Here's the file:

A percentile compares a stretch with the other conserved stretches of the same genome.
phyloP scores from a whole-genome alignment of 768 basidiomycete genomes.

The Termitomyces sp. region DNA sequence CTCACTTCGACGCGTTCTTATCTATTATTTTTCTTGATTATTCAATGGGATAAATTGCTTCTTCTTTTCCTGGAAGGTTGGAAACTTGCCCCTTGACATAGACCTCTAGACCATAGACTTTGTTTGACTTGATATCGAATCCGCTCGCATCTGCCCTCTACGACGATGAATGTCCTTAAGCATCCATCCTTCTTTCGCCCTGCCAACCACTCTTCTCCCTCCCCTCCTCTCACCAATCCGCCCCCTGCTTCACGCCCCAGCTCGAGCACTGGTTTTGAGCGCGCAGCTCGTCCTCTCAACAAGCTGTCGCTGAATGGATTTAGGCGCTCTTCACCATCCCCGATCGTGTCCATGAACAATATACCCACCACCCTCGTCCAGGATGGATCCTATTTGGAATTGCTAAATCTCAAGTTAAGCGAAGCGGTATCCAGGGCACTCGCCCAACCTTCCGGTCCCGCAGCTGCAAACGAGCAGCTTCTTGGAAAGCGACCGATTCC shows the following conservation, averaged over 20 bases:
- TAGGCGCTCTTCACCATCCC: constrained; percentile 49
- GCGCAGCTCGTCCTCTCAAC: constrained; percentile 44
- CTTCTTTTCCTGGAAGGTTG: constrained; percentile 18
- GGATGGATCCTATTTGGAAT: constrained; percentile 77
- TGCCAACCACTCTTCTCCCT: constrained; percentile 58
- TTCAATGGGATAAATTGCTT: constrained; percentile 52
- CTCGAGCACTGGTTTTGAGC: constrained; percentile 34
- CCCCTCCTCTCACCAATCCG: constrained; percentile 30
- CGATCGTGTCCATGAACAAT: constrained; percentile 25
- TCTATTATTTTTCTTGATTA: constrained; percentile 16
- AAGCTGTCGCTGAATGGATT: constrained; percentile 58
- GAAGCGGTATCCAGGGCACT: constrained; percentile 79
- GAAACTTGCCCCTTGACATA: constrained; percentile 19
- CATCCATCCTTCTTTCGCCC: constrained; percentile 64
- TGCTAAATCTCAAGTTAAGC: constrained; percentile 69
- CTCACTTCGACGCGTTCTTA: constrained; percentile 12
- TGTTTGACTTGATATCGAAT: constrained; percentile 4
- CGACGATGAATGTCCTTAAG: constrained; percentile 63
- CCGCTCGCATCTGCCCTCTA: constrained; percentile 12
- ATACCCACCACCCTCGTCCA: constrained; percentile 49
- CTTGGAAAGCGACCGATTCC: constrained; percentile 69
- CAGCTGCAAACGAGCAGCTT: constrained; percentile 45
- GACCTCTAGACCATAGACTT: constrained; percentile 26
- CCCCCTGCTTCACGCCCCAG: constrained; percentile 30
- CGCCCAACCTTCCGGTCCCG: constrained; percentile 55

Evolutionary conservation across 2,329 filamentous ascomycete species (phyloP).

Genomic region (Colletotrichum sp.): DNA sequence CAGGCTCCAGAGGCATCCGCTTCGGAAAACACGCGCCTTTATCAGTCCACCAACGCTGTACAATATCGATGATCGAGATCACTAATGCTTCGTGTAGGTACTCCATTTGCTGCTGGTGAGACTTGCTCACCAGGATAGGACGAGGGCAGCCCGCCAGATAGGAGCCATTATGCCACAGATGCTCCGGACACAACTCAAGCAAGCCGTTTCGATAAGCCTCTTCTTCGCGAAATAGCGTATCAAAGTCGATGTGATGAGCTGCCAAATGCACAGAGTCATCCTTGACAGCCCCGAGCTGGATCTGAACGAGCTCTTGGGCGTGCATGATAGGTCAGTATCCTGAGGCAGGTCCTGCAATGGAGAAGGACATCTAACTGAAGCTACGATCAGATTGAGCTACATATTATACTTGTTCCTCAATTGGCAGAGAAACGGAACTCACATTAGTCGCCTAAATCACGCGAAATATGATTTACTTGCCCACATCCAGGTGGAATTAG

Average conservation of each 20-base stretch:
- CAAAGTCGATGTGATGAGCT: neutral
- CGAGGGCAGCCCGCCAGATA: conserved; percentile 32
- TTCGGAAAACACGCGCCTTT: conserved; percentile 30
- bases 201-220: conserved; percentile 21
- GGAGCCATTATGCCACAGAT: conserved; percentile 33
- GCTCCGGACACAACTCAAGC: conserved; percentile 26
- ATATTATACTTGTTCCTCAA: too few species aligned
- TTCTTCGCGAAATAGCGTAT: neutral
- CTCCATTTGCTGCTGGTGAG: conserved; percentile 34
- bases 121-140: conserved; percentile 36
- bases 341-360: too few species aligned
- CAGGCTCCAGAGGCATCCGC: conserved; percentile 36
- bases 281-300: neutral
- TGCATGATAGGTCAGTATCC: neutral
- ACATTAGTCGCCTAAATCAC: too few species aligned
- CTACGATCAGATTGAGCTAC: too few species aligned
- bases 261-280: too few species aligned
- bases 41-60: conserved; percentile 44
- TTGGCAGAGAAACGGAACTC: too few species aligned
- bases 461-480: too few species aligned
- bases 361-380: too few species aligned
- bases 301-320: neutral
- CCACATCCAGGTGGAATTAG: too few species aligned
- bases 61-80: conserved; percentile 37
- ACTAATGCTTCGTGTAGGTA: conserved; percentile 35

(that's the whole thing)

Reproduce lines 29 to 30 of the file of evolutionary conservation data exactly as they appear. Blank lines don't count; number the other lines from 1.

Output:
Evolutionary conservation across 2,329 filamentous ascomycete species (phyloP).

Genomic region (Colletotrichum sp.): DNA sequence CAGGCTCCAGAGGCATCCGCTTCGGAAAACACGCGCCTTTATCAGTCCACCAACGCTGTACAATATCGATGATCGAGATCACTAATGCTTCGTGTAGGTACTCCATTTGCTGCTGGTGAGACTTGCTCACCAGGATAGGACGAGGGCAGCCCGCCAGATAGGAGCCATTATGCCACAGATGCTCCGGACACAACTCAAGCAAGCCGTTTCGATAAGCCTCTTCTTCGCGAAATAGCGTATCAAAGTCGATGTGATGAGCTGCCAAATGCACAGAGTCATCCTTGACAGCCCCGAGCTGGATCTGAACGAGCTCTTGGGCGTGCATGATAGGTCAGTATCCTGAGGCAGGTCCTGCAATGGAGAAGGACATCTAACTGAAGCTACGATCAGATTGAGCTACATATTATACTTGTTCCTCAATTGGCAGAGAAACGGAACTCACATTAGTCGCCTAAATCACGCGAAATATGATTTACTTGCCCACATCCAGGTGGAATTAG